We’ve reached peak velocity in the professional fishing world, with all three major tours holding events this week on three distinctly different venues – a TVA grass lake full of monsters, a southern smallmouth impoundment, and a massive river system that demands game day strategy as much as fishing skill.
In November of 1997, I was a third-year associate at a law firm, spending ridiculous hours working on a financially substantial ratemaking matter before the Federal Energy Regulatory Commission. The case was reaching a boiling point that fall, which was not a problem for my ledger of billable hours, but nevertheless caused me great angst because I had qualified to fish as a co-angler at the FLW Championship (before its name had been changed to the Forrest Wood Cup) on Lake Ferguson in Greenville, Mississippi.
In 2001, just after OMC (then-manufacturer of Johnson and Evinrude outboards) went belly-up, I was scheduled to spend a tournament practice day with Missouri pro Chad Brauer. As we trolling-motored away from the Jolly Roger Marina on the upper end of stumpy Toledo Bend, his father Denny yelled out, “Try not to break anything.”
Last Thursday, the New York Times published a lengthy (approximately 3,000 words) feature on the state of bass fishing titled “This Is the Most Lucrative Moment in History to Catch Bass.” The writer, Haley Cohen Gilliland, previously of mega-serious and prestigious publications like The Economist and Vanity Fair, did a fantastic job with what is likely a difficult topic for people outside of our orbit to understand.
Hope you’re not tired of my questions about the state of professional tournament fishing, because they continue to pop into my brain one after another after another. That may be because I spend a lot of time on social media, where the topic has been twisted, turned upside down and given an enema by hundreds or even thousands of fans.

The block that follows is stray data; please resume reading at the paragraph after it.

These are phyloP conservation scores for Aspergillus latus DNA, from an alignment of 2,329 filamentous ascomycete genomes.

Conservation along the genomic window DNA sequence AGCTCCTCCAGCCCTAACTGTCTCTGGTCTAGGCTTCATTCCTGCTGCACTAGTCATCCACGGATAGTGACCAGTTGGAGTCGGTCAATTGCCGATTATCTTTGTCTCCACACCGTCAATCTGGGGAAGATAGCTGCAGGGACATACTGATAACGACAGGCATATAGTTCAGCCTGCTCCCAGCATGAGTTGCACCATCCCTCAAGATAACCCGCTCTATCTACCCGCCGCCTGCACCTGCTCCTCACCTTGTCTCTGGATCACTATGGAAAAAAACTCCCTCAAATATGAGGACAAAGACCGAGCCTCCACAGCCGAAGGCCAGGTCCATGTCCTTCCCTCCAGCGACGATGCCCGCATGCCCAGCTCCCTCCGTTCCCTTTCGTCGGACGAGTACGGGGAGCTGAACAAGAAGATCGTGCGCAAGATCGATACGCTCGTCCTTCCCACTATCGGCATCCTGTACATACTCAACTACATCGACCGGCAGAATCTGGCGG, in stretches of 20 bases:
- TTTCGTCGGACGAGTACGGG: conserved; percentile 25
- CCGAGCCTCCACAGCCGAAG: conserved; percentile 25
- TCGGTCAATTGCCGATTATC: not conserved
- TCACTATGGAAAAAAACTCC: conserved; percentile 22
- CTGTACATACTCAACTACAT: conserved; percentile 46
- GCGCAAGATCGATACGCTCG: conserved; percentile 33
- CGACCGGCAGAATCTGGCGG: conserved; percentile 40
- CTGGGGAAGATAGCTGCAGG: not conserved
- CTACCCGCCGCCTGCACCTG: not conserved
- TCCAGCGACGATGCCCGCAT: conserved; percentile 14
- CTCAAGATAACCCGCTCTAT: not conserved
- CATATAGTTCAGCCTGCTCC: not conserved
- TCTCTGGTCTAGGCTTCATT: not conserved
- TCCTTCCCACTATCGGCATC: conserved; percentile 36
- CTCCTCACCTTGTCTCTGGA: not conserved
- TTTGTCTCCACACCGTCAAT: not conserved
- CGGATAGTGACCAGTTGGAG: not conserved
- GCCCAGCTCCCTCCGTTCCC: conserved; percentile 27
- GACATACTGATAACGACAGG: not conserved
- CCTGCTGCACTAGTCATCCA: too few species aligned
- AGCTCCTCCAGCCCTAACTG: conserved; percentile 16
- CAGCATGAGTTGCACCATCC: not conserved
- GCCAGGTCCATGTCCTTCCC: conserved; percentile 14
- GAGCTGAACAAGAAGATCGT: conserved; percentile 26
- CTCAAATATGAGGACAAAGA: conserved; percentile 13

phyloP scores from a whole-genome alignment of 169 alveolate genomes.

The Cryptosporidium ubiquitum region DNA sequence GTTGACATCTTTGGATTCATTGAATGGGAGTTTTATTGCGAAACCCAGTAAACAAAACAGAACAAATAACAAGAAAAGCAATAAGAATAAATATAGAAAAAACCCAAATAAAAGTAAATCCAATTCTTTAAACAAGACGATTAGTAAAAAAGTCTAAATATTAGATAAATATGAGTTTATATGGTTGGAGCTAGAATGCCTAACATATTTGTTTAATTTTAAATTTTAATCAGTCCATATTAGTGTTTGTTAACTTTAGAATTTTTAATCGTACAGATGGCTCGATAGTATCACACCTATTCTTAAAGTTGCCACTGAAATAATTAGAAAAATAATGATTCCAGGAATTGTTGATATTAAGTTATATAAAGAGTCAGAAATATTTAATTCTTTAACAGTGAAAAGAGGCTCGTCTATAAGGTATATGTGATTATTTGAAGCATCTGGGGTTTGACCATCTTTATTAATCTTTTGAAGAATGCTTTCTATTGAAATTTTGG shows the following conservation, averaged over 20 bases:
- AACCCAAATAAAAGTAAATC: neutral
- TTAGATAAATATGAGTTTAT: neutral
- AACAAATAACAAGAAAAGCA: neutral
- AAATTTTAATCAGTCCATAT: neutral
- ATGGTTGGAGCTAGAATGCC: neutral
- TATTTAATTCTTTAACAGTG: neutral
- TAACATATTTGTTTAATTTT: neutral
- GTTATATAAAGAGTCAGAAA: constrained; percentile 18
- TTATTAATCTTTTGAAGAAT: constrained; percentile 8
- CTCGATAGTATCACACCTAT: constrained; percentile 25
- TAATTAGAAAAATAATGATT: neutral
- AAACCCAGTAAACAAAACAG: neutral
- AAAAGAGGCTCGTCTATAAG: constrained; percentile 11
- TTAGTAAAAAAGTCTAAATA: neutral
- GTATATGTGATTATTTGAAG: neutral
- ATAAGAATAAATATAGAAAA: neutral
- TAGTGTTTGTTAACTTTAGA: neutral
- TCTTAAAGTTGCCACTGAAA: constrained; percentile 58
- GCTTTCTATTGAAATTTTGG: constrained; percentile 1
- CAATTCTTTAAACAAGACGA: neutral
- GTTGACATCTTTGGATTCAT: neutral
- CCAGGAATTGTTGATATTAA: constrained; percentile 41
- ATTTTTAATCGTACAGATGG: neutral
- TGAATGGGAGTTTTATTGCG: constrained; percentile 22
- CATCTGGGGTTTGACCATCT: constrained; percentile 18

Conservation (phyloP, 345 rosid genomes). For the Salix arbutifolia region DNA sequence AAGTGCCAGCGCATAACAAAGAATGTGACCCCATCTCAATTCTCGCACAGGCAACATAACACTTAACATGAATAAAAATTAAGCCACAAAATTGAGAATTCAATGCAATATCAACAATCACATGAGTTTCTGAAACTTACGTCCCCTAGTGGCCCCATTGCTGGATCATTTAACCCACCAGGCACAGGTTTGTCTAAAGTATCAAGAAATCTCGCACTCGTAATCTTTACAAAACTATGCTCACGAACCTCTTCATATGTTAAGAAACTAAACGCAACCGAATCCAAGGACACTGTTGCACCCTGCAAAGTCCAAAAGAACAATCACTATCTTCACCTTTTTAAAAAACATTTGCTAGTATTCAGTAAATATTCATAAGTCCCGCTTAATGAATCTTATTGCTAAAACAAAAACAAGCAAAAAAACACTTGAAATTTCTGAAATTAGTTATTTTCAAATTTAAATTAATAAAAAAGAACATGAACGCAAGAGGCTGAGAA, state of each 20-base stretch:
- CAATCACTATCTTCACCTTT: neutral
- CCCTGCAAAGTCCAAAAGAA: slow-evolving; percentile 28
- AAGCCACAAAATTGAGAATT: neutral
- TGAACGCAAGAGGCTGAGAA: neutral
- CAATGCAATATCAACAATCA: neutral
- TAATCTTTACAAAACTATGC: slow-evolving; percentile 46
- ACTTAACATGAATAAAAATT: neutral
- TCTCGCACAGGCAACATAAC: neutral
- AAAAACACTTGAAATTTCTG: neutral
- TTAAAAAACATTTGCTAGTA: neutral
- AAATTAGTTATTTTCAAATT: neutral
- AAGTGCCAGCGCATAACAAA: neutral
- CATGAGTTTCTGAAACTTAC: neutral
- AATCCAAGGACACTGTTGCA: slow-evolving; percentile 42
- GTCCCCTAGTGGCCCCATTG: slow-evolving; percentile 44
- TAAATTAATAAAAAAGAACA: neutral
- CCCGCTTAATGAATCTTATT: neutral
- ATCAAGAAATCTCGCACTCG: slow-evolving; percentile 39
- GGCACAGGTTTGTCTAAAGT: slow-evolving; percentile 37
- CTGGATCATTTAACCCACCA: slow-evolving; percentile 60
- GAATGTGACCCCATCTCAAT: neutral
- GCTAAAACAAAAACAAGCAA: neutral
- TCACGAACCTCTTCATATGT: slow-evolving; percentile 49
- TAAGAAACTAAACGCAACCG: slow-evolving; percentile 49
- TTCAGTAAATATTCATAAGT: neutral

FLW canceled the second day of their season-opening Costa event on Lake Okeechobee when one of the angler pairs did not return safely to the Day One check-in. I’m not there, and I don’t know all of the pertinent facts, except that at the time of this writing (9am eastern on Friday morning) the boater has been found and the non-boater has not.
While some portion of pro anglers are likely to find problems in any changes to tournament rules or procedure, one of the recent FLW developments that I really think is smart is the addition of the Wednesday “off day” to the tournament schedule. They practice Sunday-Monday-Tuesday, take care of off-the-water business on Wednesday, and start the tournament on the normal Thursday.
In December, FLW Tour tournament director Bill Taylor put up the following post on Facebook:
I've been looking very closely at the 2017 FLW Tour Pro Roster. It amazes me of the talent levels of these pros! I then pulled up the BASS Elite Pro list and see that 80-90% of those anglers started fishing within the FLW family of tournaments. This tells me our programs are perfect for any angler that wants to develop their fishing skills with the best out there! So whether you fish as a beginner at the High School or as a 40 year old beginner we have a place you can fish and gain huge amounts of knowledge.